bag and baggage


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bag and baggage

 and part and parcel
with one's luggage; with all one's possessions. Sally showed up at our door bag and baggage one Sunday morning. All right, if you won't pay the rent, out with you, bag and baggage! Get all your stuff—part and parcel—out of here!
See also: and, bag, baggage

bag and baggage

  (slightly formal)
with all the things that you own We were told we'd have to be out of the house, bag and baggage, in a week's time.
See also: and, bag, baggage

bag and baggage

All of one's belongings, especially with reference to departing with them; completely, totally. For example, The day he quit his job, John walked out, bag and baggage. Originating in the 1400s, this phrase at first meant an army's property, and to march off bag and baggage meant that the departing army was not leaving anything behind for the enemy's use. By the late 1500s, it had been transferred to other belongings.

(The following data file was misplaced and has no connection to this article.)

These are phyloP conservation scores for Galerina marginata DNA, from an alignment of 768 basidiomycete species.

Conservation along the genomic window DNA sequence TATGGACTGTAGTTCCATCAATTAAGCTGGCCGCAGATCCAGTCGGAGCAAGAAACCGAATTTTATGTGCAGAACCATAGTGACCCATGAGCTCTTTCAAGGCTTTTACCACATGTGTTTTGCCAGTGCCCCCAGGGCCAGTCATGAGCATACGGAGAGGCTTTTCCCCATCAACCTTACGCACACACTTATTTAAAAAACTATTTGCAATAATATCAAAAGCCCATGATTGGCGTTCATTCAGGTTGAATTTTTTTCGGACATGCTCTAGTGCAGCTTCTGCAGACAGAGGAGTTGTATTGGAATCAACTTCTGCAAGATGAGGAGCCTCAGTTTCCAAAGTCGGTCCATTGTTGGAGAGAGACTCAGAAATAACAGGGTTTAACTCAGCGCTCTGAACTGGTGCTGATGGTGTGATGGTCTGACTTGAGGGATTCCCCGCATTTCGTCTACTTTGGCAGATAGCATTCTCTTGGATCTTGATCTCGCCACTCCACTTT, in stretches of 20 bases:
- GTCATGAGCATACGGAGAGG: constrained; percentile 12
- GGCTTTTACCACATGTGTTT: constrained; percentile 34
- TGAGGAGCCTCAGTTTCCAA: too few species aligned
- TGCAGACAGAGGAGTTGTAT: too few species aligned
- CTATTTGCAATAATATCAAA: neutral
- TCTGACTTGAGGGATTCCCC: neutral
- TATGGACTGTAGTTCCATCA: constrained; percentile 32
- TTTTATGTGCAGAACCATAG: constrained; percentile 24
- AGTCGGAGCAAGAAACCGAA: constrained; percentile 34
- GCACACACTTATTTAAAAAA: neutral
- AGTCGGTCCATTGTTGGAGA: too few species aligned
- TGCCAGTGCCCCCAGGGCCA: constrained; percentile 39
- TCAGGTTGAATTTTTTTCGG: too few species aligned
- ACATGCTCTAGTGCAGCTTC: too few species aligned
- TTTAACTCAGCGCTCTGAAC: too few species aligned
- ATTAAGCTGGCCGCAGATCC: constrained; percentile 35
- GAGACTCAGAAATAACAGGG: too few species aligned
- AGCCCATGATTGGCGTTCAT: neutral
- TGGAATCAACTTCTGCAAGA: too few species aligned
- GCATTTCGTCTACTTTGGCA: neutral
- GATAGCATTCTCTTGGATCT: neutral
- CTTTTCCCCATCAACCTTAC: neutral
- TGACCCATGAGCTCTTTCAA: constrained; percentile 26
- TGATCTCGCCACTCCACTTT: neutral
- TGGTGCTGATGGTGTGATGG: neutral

See also: and, bag, baggage

bag and baggage

1. With all one's belongings.
2. To a complete degree; entirely.
See also: and, bag, baggage
References in classic literature ?
I, who could have bought them out, bag and baggage, and the schooner and its equipment, a score of times over
How much will get them out, and square you up, and bring you back bag and baggage in good time?
send him off, bag and baggage, by the train to-morrow
So I went with them, bag and baggage, and with a glad heart, you may be sure.
Whether she would instantly depart, bag and baggage, to Lady Scadgers, or would positively refuse to budge from the premises; whether she would be plaintive or abusive, tearful or tearing; whether she would break her heart, or break the looking- glass; Mr.
You're a pretty quick packer, I hope,' said Mr Boffin; 'because the sooner you are gone, bag and baggage, the better for all parties.